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Sunday, January 25, 2015

the germ of a new story

Yeah..just look at her face for a second.

The shit we used to hear! And yes dear, we listened in. Just for a second to make sure the connection was good.

Way back in the day, I was a telephone operator for Ma Bell. It was just like that, right down to the equipment.

I could write a book!

The premise could go in two directions . Like her, it could easily happen that you accidentally overheard something that you wished to God you hadn't. Shit ensues. It happened to me more than once.

And then there was my daily idle fantasy of establishing my own phone company called the ES&D network. That stood for "eat shit and die". A network for the burgeoning legion of creeps who liked being abused over the phone. I believe they have grown up to be fans of E.L. James.

The customer would pay fifty bucks a month for the service (a lot back then for a phone) and could only call The Operator who would abuse  him (or the rare her) in a creative and deeply offensive manner for a minute or two and then hang up on them to the tune of a dollar a minute. You never get to make or receive any real calls. Some called it Heaven.

At Ma Bell we had to be unrelenting pleasant and professional no matter what the caller said to us and NOBODY ever called up the telephone operator to say "Have a nice day!"  There is nothing that anyone could say to me over the phone that would shock or insult me. It's all been said.

I conspired with a core group of other evil minds on our coffee breaks over what we would say to people on that fabled Last Day at Work. You know, the day you snatch the headset off, fling it blindly, stand on a chair and have your say and then, walk out.

Unfortunately, back in the late sixties, working as an operator for Ma Bell was one of the highest paying blue collar jobs a woman could get so not too many of us jumped ship with our hair on fire.

Oh, the stories I could tell you.


Friday, January 23, 2015

night skating

waiting until after midnight, waiting for the furnace to kick on so the sound would cover my movements, the muttering mechanicals breathing warmed air throughout the house, everyone deep into their dreams but me.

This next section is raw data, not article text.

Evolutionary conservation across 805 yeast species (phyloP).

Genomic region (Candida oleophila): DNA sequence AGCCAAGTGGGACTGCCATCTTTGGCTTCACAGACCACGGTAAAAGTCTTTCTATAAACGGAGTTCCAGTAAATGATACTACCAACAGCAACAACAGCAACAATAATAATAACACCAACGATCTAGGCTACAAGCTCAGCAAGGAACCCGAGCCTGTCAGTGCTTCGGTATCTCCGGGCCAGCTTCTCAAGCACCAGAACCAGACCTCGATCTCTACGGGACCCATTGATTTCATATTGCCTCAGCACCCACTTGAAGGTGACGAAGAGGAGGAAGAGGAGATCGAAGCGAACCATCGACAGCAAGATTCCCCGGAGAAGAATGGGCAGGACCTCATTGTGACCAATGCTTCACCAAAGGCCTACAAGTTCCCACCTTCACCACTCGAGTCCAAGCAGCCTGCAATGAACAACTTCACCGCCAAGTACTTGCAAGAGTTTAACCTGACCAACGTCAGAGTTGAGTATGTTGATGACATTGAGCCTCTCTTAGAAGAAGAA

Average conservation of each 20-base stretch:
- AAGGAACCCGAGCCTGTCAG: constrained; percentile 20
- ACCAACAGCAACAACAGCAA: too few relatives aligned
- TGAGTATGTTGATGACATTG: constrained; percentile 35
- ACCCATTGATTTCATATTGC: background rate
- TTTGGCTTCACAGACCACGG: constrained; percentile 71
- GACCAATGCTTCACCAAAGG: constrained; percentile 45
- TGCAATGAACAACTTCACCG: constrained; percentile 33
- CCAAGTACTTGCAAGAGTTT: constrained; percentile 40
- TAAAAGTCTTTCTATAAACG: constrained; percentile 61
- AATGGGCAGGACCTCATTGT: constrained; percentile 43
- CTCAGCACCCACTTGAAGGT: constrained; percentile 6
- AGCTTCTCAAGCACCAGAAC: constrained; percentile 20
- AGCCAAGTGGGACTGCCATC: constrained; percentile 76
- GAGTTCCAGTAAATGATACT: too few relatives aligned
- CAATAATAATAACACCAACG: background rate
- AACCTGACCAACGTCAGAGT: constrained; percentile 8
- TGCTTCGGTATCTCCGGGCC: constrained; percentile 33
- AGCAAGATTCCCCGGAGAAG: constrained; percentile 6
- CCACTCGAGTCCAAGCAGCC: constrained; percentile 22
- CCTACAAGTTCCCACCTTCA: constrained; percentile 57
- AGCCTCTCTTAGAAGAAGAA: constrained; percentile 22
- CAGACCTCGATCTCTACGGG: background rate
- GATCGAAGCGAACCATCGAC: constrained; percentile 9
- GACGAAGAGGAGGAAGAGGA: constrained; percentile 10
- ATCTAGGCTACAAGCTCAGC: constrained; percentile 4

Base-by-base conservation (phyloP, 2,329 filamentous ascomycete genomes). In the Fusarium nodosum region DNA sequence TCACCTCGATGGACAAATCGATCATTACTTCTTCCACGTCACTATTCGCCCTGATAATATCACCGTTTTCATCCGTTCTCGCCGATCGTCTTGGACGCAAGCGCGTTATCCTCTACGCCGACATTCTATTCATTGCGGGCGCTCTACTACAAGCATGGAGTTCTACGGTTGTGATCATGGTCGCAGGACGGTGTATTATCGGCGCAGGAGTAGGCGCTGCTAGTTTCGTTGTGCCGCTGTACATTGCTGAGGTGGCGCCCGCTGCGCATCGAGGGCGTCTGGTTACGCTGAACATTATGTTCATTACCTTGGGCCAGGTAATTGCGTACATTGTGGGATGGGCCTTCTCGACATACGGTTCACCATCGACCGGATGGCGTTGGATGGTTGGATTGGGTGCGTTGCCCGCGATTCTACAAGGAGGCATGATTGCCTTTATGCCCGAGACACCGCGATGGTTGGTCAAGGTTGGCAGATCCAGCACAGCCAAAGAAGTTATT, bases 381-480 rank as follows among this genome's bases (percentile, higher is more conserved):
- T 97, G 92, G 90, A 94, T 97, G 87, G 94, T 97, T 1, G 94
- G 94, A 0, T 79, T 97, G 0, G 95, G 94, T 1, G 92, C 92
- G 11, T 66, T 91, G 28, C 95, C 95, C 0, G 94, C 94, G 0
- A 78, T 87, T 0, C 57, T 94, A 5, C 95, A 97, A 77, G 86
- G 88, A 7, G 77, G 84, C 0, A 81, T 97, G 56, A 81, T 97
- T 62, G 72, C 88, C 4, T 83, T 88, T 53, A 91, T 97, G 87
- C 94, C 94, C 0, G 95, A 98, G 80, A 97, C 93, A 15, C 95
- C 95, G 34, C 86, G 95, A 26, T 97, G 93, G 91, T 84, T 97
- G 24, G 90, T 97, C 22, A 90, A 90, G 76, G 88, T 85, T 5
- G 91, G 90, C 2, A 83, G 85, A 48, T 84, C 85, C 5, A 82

Thick socks over thin, jeans and sweater pulled on over pajamas, I sat in a chair in the kitchen and pushed my feet into my skates and laced them tight, tight, my high heels, in just enough time to ease the back door open, slip out and close it before the furnace sighed and stilled.

the ground was covered with brittle brown grass, frozen hard and unforgiving of the misstep. I picked my way carefully down across the yard to the edge of the lake where the ice had trapped little pockects of air that you wanted to avoid stepping on and cutting with the sound like ripping silk.

keeping the blades flat and taking the first steps out onto the black ice..right foot left foot ..tock. tock, tock  then leaning and letting the glide take me further away from the house into deeper silence and darkness  then setting the toeteeth and pushing off. Another long glide before settling into the rhythm and picking up speed, steadying, shifting and lifting the right foot up and back, leaning in and forward, shoulders down, head up..flying into the night on that burning, bad, but anchored, ankle. 

Picking up speed in a wide arc I fly off into the darkness for  a while but soon catch a careless toe and go sprawling. Heated up and winded, I lie on my back and look into the overcast blackness unable to find any stars, my eyes smarting with the cold. The ice speaks underneath me then, through me, a thrummimg groan, booming low and pinging high at the same time. letting me know it's gathering strength under me as unseen snowflakes land on my burning cheeks and melt instantly the water running into my hair.


  originally posted here

Tuesday, January 20, 2015

taking instruction, or not

Yes, your eyes do not deceive you, there are two "how to" books in that pile. "The Fire in Fiction" by Donald Maas and the other that I won't even  mention because, one chapter in, I'm already disappointed. Oh well, out of a heap like this I'm glad the first stinker is non-fiction.

"My writing has been stalled by a variety of life circumstances" is complete bullshit and a handy statement of fact. When the fever is on me, I write, no matter where or when. Any writer will tell the same thing.

In this little slack sail period I've been reading. Didion and Maas are great inspirations from two very different points on the compass, but when I started reading "Slouching Towards Bethlehem" I did what I always do, check the first date of publication. In this case, 1961. It helps me to fix the author in her time to get a better feel for the writing. I got to wondering if Joan Didion could even find work these days. I don't think she'd make a good blogger.